The Cottonian Collection; A Brief History

Time is quickly running away with itself, and it is now time for the Art Bite scripts to be taking shape. An Art Bite is a twenty minute talk given by the Young Explainers to a small collection of the public within the gallery space.

One of the Art Bites this year will be focused on the history of the Cottonian Collection, from its humble beginnings right up to the modern day. Without wealthy benefactors, such as William Cotton, giving to institutions such as the Plymouth Proprietary Library, this country would not have such a thriving collection of artistic history. The Cottonian Collection itself dates back to the 1600’s, when Robert Townson collected a great deal of books, most of which were sermons. He had also begun to collect a number of paintings and drawings; this was the foundation of the collecting culture that developed in the 17th century.

From here the collection passed through to Charles Rodgers, whom Townson worked with at the Customs House, London. Rodgers made many of his own additions to the collection, but he had no male heirs, so the collection then passed to William Cotton; Rodger’s brother-in-law. After Cotton’s death the collection passed down through two more William Cottons. William Cotton II unfortunately sold a vast quantity of the collection due to a lack of space to house the massive collection. By the time the collection was passed to Cotton III the collection was but a fraction of the size that Rodger’s once was.  Fortunately for Plymouth, Cotton III gifted the collection to the people of Plymouth in two installments, in 1852 and 1862.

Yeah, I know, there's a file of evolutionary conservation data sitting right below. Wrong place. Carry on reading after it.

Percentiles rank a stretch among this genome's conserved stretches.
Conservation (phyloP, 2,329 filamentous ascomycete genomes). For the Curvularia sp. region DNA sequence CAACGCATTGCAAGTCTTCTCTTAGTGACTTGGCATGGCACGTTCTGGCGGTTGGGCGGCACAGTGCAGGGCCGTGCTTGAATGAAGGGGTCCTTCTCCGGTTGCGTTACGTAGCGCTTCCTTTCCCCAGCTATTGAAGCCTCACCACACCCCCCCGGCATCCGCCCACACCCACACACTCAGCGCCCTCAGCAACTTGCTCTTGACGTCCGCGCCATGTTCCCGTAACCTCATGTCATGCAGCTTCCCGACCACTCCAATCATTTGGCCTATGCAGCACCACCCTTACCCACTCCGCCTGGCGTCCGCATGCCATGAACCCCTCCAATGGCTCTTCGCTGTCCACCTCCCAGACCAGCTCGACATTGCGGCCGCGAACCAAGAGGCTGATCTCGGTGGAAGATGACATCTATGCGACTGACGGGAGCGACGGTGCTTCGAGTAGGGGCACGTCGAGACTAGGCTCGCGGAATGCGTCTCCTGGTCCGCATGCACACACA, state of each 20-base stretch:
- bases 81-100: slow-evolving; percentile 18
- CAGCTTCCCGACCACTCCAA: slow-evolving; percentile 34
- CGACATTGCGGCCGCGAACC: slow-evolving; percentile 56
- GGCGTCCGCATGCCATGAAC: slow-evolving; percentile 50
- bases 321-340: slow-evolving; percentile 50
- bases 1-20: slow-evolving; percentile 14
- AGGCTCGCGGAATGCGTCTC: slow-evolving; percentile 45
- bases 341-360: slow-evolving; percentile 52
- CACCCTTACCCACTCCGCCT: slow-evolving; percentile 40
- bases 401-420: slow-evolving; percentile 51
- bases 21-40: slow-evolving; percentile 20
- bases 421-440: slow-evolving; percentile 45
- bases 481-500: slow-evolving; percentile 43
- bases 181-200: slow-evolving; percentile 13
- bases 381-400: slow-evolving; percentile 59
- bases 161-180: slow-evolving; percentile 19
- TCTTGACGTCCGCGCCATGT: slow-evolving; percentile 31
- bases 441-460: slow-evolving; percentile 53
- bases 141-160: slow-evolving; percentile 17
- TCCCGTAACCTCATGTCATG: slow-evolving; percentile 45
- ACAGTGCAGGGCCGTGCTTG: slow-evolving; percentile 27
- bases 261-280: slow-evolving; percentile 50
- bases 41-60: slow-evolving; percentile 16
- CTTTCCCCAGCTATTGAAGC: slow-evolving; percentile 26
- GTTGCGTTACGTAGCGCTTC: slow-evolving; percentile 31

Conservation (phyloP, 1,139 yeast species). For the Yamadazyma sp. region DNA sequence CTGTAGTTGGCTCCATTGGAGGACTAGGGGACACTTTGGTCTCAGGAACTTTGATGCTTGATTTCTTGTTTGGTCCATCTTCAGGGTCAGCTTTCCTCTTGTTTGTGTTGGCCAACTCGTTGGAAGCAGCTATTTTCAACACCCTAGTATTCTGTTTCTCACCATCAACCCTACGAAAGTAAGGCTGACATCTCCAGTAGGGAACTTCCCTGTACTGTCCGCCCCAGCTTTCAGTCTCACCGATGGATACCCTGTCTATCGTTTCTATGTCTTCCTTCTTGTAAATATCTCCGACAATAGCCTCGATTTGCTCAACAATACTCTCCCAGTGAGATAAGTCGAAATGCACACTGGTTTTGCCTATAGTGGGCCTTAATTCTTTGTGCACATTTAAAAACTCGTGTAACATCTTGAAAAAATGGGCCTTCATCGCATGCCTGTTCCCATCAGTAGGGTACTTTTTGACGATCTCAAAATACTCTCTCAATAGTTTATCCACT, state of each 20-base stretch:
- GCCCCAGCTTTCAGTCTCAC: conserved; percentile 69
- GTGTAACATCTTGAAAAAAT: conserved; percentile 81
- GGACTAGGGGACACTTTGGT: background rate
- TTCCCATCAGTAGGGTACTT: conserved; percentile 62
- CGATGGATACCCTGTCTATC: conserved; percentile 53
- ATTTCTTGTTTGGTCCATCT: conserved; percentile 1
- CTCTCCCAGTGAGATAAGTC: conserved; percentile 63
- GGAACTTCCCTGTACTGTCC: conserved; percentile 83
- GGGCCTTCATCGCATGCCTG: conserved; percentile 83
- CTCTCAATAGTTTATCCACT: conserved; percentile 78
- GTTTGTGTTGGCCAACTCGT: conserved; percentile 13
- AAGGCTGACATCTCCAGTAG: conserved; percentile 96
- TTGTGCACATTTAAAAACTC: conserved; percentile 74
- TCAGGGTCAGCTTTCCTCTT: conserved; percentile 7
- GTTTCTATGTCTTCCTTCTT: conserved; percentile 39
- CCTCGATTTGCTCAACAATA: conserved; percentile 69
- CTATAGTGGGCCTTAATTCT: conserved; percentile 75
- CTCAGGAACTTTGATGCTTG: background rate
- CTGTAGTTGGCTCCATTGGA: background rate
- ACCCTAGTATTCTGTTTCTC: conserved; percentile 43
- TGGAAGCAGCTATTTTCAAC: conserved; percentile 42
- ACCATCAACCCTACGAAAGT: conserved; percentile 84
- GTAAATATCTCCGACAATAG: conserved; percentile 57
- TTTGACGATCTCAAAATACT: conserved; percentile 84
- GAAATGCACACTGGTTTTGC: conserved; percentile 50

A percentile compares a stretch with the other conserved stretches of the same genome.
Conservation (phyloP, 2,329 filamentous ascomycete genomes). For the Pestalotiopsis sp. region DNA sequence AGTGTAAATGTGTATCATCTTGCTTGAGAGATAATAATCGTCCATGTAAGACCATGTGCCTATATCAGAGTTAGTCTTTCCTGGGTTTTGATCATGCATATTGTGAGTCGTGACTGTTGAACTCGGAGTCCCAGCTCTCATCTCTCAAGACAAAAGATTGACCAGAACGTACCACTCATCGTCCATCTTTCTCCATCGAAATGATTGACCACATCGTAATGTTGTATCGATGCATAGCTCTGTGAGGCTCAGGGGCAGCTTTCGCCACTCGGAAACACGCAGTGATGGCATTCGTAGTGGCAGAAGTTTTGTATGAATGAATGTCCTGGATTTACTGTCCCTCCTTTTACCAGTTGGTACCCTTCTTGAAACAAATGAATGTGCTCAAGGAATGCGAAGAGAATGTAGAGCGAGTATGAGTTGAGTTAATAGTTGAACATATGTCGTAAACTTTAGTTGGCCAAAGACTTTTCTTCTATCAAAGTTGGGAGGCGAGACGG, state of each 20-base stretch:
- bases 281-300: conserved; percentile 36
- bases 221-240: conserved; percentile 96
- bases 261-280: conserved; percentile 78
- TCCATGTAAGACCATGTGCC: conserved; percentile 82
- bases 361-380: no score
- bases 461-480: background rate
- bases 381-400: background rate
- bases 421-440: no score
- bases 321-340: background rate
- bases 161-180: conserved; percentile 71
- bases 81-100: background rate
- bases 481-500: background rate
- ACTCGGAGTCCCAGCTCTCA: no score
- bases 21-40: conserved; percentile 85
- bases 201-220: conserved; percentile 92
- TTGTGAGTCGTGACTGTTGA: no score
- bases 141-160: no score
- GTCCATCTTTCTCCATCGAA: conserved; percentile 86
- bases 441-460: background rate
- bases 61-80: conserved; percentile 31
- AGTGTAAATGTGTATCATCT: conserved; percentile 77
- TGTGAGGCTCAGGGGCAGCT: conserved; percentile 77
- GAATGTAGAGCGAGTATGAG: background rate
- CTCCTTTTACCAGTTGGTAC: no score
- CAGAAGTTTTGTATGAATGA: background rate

Once the collection was given in its entirety in 1862 it held around 4,700 prints and engravings, and some unique and extensive series of illustrations of the Italian, Flemish, French and English schools. The bookcases contain around 500 volumes of rare and valuable specimens, from early typography to Greek and Roman classics and Fine Arts. There are also 1,500 volumes of English books, which contain articles of ‘veriu’, carvings, and illustrated 15th century missal. 250 original drawings by ‘Old Masters’ are also included, from names such as Rubens, Van Dyke, Leonardo da Vinci, and more. There are also framed paintings, some of which are by Joshua Reynolds, drawings, illustrated manuscripts, terracotta statuettes, bronzes, antique 17th century vases, bookcases, and cabinets, most especially one from the 17th century inlaid with red tortoise! 

For more information on the events that we have organized please visit – 



Author: youngexplainers1

Young Explainers is an annual programme in partnership between Plymouth City Museum and Art Gallery, and Plymouth University, incorporating students from a wide range of disciplines. The project changes each year, so keep up to date through our blog.

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